NORFOLK, Va. (NNS) — The most recent change to the Navy’s Traffic Safety Instruction, OPNAVINST 5100.12J, requires commands to set up mentorship programs for motorcycle riders. These programs are designed to give experienced riders the opportunity to teach new riders how to be successful on their bikes.
“Mentors are those who have been through it,” said Stan Jones, the Naval Safety Center’s Motorcycle Safety Representative and an advisor to mentorship programs across the fleet. “It’s a mindset. Experienced riders have the moral authority to provide tips on riding that the training courses don’t have the time to go into.”
Required training courses, such as the Basic Rider Course and Military Sportbike Rider Course, are designed to teach the basics of bike handling and risk management.
“Training provides the basic skills in a controlled environment, but mentorships are about getting out on the open road, in traffic, riding outside of the square box of a training course,” Jones said.
He suggested that Sailors look for mentors who ride the same type motorcycle. Sportbike riders should pair with other sportbike riders and cruiser riders should seek mentors who have experience on cruisers because the nuances of the bikes are different.
He also suggested that the traditional rank structure of the Navy may be relaxed during mentorship discussions and rides.
“There will always be that respect for rank, but it’s important to move from that mentality to a rider role. You don’t want new riders to feel pressured. They should want to be there,” Jones said.
He also pointed out that when it comes to motorcycles, inexperienced riders come in all ages and ranks.
“A Second Class Petty Officer who grew up on sportbikes may be a mentor to a Chief who is just transitioning from a cruiser to a sportbike,” he said.
The requirements for mentorship in the instruction leave a lot of latitude for commands to design their own programs. The instruction states, “Commands should tailor the motorcycle mentorship program to address the individual commands’ training requirements, ridership, local area and resources available.”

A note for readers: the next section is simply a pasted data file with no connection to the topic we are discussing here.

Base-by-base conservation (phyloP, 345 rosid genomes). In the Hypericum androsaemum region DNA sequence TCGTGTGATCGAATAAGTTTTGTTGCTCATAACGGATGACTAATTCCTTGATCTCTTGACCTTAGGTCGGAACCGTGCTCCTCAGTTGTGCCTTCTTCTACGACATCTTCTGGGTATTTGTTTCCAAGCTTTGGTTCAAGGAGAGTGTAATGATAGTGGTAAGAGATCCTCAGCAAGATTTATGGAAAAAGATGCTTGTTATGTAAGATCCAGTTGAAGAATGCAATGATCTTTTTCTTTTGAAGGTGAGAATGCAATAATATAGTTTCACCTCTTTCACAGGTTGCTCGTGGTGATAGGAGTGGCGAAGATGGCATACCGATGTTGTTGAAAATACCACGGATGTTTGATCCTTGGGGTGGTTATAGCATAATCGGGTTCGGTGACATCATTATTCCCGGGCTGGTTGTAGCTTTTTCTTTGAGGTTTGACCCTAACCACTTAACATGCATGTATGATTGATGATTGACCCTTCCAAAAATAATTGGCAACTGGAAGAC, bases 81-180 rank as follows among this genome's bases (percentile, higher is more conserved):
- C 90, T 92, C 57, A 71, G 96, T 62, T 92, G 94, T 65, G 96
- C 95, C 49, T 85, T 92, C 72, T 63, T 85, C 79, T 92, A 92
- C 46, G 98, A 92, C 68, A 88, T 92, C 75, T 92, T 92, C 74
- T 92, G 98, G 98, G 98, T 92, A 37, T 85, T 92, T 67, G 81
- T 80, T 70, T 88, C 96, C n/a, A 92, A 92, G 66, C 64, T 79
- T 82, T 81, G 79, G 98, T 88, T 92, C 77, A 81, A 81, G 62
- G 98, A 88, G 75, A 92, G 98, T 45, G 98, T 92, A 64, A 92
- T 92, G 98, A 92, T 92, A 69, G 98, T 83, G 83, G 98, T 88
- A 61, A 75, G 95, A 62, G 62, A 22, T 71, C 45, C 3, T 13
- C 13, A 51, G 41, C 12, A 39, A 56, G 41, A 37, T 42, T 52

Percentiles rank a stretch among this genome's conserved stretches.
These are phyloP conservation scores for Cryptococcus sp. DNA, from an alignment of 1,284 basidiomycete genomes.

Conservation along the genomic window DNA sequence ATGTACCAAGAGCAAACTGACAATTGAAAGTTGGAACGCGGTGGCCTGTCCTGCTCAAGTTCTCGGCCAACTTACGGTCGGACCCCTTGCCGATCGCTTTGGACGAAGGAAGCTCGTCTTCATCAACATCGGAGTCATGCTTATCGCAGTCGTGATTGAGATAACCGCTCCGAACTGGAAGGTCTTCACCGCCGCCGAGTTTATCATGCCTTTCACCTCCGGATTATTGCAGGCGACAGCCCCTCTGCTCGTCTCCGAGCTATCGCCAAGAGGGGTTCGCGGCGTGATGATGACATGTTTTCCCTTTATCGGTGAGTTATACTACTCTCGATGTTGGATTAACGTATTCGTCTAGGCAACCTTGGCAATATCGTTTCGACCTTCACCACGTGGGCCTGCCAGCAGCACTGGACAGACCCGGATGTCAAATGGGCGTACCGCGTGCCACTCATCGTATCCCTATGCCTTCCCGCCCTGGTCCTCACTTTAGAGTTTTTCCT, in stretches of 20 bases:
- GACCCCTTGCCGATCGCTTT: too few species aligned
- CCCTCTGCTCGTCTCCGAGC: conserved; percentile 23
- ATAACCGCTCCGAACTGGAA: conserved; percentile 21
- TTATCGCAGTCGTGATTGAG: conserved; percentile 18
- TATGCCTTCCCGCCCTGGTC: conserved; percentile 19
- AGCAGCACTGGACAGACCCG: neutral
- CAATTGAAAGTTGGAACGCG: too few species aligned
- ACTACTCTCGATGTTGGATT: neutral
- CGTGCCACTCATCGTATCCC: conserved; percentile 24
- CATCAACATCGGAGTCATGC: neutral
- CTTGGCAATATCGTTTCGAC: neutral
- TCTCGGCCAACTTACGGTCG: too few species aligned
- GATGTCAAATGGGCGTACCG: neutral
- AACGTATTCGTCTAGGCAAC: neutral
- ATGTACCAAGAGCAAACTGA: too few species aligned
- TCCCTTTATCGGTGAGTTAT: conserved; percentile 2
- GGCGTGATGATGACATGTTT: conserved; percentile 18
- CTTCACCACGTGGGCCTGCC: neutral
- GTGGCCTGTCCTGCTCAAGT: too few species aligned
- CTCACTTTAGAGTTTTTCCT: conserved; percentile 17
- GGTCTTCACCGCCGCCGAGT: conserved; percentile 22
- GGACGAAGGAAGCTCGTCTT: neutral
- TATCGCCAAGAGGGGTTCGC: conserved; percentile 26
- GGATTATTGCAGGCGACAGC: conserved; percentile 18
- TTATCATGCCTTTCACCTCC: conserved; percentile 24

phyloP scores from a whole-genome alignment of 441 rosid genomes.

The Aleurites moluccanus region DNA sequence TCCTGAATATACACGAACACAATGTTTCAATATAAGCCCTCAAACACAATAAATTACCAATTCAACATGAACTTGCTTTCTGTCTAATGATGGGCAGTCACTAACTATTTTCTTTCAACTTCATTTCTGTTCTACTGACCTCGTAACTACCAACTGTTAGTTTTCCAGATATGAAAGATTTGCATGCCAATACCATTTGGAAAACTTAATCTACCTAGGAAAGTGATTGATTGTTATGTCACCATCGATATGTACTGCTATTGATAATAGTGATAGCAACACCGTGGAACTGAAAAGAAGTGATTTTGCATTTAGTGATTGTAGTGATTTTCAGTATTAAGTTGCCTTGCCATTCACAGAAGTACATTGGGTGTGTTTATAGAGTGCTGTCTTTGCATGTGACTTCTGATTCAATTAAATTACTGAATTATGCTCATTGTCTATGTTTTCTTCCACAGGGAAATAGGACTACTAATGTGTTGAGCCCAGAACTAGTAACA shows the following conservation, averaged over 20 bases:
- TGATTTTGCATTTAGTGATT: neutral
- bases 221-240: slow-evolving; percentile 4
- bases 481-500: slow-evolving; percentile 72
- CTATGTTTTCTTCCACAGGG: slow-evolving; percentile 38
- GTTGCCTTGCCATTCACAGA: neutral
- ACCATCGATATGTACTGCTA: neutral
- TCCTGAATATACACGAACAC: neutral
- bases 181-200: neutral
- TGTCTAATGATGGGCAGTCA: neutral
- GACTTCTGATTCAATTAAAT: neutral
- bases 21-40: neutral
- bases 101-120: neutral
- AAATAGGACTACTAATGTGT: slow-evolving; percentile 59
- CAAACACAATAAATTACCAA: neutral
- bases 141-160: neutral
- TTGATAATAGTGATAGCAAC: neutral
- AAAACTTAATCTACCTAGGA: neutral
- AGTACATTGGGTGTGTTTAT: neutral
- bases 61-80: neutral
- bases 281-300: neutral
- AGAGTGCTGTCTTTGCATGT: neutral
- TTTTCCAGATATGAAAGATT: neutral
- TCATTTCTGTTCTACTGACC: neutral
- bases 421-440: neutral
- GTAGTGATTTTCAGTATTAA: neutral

To that end, small commands with few riders are permitted to team up with other commands to maximize the mentorship opportunities.
General guidance, pre-ride inspections, and other topics and information for mentorship programs can be found at the Naval Safety Center’s website at http://www.public.navy.mil/navsafecen/Pages/ashore/motor_vehicle/Motorcycle.
In fiscal year (FY) 2012, 20 Sailors and Marines lost their lives in motorcycle accidents. As of May 10, 2013, as the spring and summer motorcycle riding season was beginning, that number for FY 2013 stood at 18. Department of the Navy leadership believes preventable deaths like these are simply unacceptable. They have reinvigorated Navy and Marine Corps efforts to ensure the safe use of motor vehicles and motorcycles with the expectation that senior Sailors and Marines set the example of zero tolerance for: unsafe driving, failure to comply with requirements and regulations, and drinking and driving. Under the 21st Century Sailor and Marine initiative, it is expected that leaders at all levels will establish formal policy to ensure any drinking and driving infraction is properly reviewed prior to promotion.
Safety is an important element of the 21st Century Sailor and Marine initiative which consolidates a set of objectives and policies, new and existing, to maximize Sailor and Marine personal readiness, build resiliency and hone the most combat-effective force in the history of the Navy and Marine Corps. The Department of the Navy is working to aggressively to ensure today’s Sailors and Marines serve in the safest, most secure force the Department has ever known.
For the latest statistics on personal motor vehicle fatalities as well as narratives, visit the Naval Safety Center’s website at: http://www.public.navy.mil/navsafecen/Pages/statistics/ashore/mv_stats.aspx.
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